No Longer Silent about Domestic Violence

The month of October is dedicated to spreading awareness of domestic violence and those who are or have been victims of it. Henry Ford College’s Office of Student Affairs took that duty to heart this month and brought “The Silent Witness Exhibit” to HFC. The exhibit is in the Health Careers building until Oct. 30th. In the center of the exhibit is a table that offers information about domestic violence and asks participants to sign a pledge against it. Surrounding the table is a collection of different stories shown on red silhouette cut outs of victims. All of the stories are true and many of them end with the victim’s death.

According to Woodbridge Township’s Domestic Violence Response Team, there are five categories of domestic violence including Physical, Sexual, Economic, Psychological, and Emotional. Most people don’t realize that abuse does not have to be physical, which is a crucial piece of information that many victims do not learn about until the situation becomes dangerous.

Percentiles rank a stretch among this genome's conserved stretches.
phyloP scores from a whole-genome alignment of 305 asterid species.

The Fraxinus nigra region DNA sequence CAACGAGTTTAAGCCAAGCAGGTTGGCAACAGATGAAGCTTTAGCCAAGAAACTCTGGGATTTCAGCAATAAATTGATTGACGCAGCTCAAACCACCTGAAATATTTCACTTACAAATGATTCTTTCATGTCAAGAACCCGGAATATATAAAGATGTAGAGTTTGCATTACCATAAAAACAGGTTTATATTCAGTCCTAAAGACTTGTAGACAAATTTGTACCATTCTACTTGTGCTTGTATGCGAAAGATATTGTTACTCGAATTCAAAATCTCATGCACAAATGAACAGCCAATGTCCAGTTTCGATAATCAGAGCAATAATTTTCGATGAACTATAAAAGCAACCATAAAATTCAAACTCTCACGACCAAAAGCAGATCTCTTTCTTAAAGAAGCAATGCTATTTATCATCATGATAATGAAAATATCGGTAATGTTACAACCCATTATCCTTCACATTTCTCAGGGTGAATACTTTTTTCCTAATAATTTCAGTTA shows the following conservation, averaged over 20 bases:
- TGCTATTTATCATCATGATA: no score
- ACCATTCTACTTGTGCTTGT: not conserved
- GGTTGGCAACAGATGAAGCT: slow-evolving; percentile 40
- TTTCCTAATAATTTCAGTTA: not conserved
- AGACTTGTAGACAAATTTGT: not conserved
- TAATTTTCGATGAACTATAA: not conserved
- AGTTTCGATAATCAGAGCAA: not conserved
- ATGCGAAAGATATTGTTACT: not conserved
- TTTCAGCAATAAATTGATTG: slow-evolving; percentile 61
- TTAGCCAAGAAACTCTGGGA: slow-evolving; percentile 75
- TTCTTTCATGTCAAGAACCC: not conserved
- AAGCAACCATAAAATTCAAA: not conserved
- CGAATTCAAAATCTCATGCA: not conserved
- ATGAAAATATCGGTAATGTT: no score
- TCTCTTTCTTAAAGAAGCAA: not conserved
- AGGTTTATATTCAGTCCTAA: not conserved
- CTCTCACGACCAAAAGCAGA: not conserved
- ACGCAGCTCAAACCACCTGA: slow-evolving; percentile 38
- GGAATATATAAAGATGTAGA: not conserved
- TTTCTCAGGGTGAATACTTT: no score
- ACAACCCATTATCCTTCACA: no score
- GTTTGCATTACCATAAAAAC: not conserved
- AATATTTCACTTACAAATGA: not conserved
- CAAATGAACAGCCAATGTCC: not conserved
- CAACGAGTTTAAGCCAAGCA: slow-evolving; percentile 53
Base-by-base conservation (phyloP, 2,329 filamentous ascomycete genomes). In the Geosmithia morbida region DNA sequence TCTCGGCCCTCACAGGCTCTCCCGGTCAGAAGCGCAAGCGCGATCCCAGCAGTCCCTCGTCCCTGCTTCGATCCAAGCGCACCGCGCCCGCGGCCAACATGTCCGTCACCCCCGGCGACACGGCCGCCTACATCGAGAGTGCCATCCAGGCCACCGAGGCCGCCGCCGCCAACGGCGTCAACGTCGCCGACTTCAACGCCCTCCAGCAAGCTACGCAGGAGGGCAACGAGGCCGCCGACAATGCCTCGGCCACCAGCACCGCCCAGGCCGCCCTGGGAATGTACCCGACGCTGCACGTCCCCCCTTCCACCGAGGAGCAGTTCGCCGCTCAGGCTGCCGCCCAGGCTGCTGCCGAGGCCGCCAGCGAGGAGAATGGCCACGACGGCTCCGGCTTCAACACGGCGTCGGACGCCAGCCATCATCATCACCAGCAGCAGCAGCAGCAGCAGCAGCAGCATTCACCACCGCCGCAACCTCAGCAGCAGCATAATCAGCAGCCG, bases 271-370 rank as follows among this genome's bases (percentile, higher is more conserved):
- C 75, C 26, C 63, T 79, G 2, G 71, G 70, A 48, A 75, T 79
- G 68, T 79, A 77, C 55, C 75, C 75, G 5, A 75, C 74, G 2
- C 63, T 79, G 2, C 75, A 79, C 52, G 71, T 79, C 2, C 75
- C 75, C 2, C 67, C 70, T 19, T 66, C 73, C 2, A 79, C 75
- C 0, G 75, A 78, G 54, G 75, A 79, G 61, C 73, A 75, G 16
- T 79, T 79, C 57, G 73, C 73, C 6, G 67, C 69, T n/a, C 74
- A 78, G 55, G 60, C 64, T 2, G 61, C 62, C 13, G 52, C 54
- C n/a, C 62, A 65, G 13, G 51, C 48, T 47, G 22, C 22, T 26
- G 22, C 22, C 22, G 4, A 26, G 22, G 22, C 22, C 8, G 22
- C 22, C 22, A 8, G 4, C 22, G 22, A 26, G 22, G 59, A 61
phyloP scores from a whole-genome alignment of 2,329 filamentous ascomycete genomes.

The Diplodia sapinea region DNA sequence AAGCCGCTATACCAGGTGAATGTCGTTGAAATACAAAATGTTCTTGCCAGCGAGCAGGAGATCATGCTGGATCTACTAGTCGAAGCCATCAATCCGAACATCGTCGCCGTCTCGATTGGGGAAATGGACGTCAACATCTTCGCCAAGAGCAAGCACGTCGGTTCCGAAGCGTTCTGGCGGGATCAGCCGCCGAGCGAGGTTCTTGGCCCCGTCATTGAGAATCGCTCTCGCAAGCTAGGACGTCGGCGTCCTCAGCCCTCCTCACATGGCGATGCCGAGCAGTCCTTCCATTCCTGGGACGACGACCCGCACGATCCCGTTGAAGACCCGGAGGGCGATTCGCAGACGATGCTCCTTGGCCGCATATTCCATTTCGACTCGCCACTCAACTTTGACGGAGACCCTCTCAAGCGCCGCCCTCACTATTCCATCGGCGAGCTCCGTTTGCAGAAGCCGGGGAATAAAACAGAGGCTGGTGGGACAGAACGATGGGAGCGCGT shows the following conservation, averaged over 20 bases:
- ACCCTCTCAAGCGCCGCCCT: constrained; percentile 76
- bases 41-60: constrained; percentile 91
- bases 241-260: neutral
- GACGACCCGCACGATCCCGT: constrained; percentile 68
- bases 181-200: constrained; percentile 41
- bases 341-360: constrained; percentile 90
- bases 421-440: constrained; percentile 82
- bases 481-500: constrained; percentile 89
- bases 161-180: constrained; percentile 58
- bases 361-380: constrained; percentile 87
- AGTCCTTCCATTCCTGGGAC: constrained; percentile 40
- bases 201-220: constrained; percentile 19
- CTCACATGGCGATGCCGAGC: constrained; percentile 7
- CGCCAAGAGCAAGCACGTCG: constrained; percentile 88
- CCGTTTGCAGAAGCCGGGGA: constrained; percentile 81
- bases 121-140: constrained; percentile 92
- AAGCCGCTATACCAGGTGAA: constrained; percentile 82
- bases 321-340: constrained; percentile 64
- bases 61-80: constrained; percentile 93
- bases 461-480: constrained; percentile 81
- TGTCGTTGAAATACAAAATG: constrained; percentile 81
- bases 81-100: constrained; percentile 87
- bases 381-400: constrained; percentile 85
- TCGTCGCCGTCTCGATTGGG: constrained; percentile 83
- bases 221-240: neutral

Safe Horizon, a non-profit organization dedicated to providing victims of domestic abuse with the resources necessary for recovery, stated that over 60 percent of abuse happens behind closed doors. The result of this private abuse is a feeling of isolation in the victims who are left to carry the burden of their pain alone. It is also yet another reason to encourage victims to be vocal and transparent about what they’re going through.

Communities all over the world are taking measures to stop domestic violence. Downtown Canton hosted its fifth annual “Walk a Mile in Her Shoes” event this month, the Susan B. Anthony Project held their 27th annual candlelight vigil, and other similar events have been taking place throughout the month of October. Vice President Joe Biden, co-author of The Violence Against Women Act, spoke during the seventh Biennial National Conference on Health and Domestic Violence in Washington, DC. At the conference, Biden thanked the many men and women who attended saying, “All of you in this room who are doctors, nurses, researchers, [and] social workers from all across the country, the fact that we are talking today about domestic violence as a public health epidemic is because of you. We have come such a long way in our fight against this epidemic, but we have to keep making the case even stronger for prevention and intervention.”